Please note javascript is required for full website functionality.

Avoiding Macros: Solve for X

Avoiding Macros: Solve for X

As a professional modeller for more years than he’d care to admit Liam Bastick highlights some of the ways to avoid the need to use macros in financial modelling / Excel spreadsheeting.  This article highlights how accountants can get rid of a common macro using some basic algebra…

The endless loop

Throughout every Excel user’s life, there will come a time when we hear the dulcet error tones of Excel and see a dialog box pop up on the screen with a vague message:

Excel even kindly defines circular references for us.  It seems so innocuous, until we realise that none of our calculations work anymore, or that it provides the wrong solution, or it has not solved it, or it has crashed / corrupted Excel – or any combination of the above.

If this logic is intentional, people will often work around this issue by creating a macro that will copy and paste the calculation in question until it loops around to the correct answer (assuming that there is a correct answer!).  One of my favourite past times as a model auditor is to keep pressing ill thought-out macro buttons supposedly purporting to solve these circularities and watch them calculate astronomical – and utterly erroneous – solutions…

This is not the way.

A Not-So-Taxing Case Study

Let’s take a look at a question that our firm has been asked to solve recently.  A company wants to pay all of its profits to another party as a management fee.  Suppose it makes $100 in profit, pays $20 in tax, leaving it with $80 to distribute.

If the company pays $80 in management fees, assuming that the fees have been set up to be tax deductible, then the company will actually receive an extra $16 in tax deductions.  Suddenly, there’s a bit more that the company will need to pay out.

If you think about how you might lay this out in Excel, you might have the following lines:

(1) Management fee = Income – Tax

(2) Profit = Income – Management fee

(3) Tax = (Profit + Adjustments) x 20%

Can you see the circular reference here?  You need your management fee to calculate your tax, but you need your tax to work out the fee.

The macro approach would want you to create two tax lines: one that calculates the tax; the other that contains a hard-coded pasted tax amount, which can then feed into the fee calculation.  Because the tax amount is hard-coded, the calculation is ‘broken’ at that point, and it is no longer circular.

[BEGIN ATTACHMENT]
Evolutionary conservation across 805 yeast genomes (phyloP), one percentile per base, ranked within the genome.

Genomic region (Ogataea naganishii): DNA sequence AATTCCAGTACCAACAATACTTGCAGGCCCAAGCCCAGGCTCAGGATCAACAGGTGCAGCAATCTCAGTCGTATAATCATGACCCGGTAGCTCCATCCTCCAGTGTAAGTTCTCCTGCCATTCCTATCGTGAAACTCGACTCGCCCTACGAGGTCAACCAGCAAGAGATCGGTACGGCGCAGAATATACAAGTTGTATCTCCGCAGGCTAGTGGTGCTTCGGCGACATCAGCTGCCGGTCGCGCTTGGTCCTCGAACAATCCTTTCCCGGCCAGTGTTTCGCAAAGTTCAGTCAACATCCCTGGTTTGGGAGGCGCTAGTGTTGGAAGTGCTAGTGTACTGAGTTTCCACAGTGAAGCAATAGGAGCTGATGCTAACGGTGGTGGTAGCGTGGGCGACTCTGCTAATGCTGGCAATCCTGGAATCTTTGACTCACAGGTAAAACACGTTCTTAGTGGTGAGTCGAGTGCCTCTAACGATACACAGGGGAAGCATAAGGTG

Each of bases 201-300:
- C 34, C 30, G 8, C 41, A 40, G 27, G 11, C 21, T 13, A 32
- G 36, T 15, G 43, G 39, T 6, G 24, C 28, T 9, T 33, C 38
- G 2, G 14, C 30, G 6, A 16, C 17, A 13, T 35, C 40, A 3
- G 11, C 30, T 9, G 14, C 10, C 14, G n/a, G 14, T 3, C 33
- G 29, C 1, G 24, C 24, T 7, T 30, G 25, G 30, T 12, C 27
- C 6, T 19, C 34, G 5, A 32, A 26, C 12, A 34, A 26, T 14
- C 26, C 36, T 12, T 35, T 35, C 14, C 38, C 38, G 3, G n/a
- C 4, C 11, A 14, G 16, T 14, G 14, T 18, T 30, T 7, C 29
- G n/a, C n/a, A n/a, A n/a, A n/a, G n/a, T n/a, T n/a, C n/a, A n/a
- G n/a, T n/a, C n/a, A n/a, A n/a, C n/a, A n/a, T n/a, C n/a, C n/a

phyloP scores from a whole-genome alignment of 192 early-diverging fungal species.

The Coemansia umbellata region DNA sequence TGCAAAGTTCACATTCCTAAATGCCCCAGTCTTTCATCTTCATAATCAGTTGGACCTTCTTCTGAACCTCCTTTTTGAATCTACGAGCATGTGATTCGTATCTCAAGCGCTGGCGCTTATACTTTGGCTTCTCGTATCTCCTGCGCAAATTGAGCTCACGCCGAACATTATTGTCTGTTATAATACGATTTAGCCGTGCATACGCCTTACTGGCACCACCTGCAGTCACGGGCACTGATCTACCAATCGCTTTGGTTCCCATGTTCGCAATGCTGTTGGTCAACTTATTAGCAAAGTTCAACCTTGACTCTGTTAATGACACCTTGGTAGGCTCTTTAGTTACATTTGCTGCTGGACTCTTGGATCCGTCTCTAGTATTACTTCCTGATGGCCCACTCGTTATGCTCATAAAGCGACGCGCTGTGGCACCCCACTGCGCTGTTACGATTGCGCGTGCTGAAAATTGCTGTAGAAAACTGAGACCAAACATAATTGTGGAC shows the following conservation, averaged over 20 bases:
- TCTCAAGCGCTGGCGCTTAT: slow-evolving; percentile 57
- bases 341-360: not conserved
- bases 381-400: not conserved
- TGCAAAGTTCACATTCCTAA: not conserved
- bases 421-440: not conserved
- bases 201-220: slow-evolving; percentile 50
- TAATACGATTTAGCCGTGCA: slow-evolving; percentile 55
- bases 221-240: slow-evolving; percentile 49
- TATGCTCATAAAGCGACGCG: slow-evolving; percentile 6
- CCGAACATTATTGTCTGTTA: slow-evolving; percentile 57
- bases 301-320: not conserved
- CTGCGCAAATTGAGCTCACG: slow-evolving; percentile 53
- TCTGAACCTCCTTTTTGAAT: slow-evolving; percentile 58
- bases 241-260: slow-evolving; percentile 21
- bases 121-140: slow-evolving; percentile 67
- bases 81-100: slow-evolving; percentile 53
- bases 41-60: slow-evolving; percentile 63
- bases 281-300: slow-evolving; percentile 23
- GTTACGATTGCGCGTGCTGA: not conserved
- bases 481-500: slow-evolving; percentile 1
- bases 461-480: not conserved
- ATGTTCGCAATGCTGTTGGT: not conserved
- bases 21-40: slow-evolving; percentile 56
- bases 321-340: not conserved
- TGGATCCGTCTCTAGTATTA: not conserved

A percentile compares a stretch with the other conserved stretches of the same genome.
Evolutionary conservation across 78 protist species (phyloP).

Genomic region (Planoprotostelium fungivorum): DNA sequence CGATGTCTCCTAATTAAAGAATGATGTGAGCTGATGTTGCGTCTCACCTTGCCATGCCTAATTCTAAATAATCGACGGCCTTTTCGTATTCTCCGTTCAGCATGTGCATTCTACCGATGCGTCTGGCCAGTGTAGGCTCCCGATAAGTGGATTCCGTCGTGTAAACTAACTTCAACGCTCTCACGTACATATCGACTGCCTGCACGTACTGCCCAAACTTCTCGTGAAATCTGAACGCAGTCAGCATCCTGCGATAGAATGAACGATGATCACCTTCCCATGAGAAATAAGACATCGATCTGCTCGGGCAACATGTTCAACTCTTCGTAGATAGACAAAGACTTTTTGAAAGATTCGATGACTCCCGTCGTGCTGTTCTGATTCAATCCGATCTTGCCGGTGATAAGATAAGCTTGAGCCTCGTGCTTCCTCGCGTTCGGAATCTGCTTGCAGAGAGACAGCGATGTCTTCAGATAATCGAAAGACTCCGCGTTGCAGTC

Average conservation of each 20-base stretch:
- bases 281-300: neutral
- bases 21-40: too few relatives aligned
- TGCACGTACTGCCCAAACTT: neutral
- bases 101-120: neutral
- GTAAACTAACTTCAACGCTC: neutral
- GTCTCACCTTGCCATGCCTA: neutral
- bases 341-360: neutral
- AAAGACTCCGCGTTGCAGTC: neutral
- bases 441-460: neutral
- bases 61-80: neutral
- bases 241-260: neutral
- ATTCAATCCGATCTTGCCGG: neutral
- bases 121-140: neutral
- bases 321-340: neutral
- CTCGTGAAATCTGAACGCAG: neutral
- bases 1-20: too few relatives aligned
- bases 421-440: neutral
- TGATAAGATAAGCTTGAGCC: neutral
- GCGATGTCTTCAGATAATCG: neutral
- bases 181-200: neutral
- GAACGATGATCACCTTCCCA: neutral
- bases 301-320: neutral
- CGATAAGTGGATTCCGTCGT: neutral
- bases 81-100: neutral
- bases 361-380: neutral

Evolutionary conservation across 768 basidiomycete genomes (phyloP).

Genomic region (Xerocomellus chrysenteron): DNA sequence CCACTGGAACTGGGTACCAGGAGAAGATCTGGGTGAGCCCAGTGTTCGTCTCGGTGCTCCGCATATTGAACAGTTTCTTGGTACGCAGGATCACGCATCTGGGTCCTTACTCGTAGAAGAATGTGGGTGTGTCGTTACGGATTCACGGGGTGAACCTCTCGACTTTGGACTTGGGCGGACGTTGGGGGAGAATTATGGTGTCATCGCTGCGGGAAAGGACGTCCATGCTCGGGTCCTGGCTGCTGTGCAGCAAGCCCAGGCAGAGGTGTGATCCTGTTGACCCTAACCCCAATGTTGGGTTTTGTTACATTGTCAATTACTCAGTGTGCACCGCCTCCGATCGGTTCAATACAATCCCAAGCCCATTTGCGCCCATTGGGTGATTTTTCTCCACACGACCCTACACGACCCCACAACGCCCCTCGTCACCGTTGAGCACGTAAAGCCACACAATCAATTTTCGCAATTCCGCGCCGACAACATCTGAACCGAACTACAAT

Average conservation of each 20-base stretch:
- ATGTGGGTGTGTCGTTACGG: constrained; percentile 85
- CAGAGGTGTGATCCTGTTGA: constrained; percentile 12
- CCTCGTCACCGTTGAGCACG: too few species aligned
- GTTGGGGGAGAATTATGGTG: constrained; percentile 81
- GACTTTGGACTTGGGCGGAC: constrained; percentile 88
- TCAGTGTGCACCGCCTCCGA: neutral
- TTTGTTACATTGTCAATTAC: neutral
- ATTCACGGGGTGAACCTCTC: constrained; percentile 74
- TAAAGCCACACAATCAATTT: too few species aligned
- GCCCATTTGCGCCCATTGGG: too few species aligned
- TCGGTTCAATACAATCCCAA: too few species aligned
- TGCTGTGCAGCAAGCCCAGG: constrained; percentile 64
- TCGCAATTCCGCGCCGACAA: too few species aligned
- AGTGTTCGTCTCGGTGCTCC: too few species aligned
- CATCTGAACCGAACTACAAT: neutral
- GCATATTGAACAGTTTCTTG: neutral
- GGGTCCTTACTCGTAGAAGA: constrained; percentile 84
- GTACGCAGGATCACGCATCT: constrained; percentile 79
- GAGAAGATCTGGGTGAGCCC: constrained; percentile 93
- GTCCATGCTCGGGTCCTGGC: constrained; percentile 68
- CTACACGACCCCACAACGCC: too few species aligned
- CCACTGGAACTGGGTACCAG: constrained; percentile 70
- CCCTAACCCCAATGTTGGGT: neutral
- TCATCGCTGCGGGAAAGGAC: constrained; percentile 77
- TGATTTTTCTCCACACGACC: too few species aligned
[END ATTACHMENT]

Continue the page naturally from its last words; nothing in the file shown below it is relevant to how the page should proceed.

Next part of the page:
The problem with the macro approach is actually the same as having a circular reference directly in your spreadsheet.  Calculations stop working properly, except this time, you don’t get an error message to warn you about it.  Instead, you have to keep running the macro every time you want to see what the answer is.

How To Avoid: Basic Maths(!?)

Or should that be, how to avoid basic maths?  Now, that’s a Pulitzer prize in the making…

If you show this problem to a maths student, they might recognise the problem as something else: a set of simultaneous equations.  Rather than continuously clicking the macro button to get your answer, you can solve the equation and let Excel calculate it continuously instead.

Let me break it down:

(2) -> (3) = (4): Tax = (Income – Management Fee + Adjustments) x 20%

(4) -> (1): Management fee = Income – (Income – Management Fee + Adjustments) x 20%

Rearranging this equation around a bit:

Management Fee – Management Fee x 20% = Income – Income x 20% - Adjustments x 20%

Management Fee x 80% = Income x 80% - Adjustments x 20%

Management Fee = Income - Adjustments x 25%

In hindsight, if we ignore the adjustments, it might have seemed a bit obvious..!  Of course, with a more complicated example, the adjustments to the tax line make it a little less intuitive.  

If we substitute the 20% tax rate with a variable tax rate, the formula might look like this:

Management Fee = Income - Adjustments x Tax Rate / (1 - Tax Rate)

So with a relatively simple calculation, we can avoid the need to have a circular reference or a macro in place, allowing the rest of our spreadsheet to continue working without the need to constantly click the ‘Run’ button.

Word to the Wise

I often joke in training that “those who can, model – those who can’t, write a macro”.  I say this with tongue firmly placed in cheek – no death threats please!!

It is not always possible to solve a circular reference in this way.  Some formulae revert to polynomial calculations and those of order 5 and higher cannot be solved in an algebraic manner, for example.  As the calculation logic gets more complicated, the set of equations that you need to solve becomes more difficult, especially as numbers need to be carried across time periods.  To decide which to use at that point, at the end of the day, the goal is always to minimise complexity and reduce the risk of making mistakes.

To see how this example works in practice, please refer to the associated Excel file.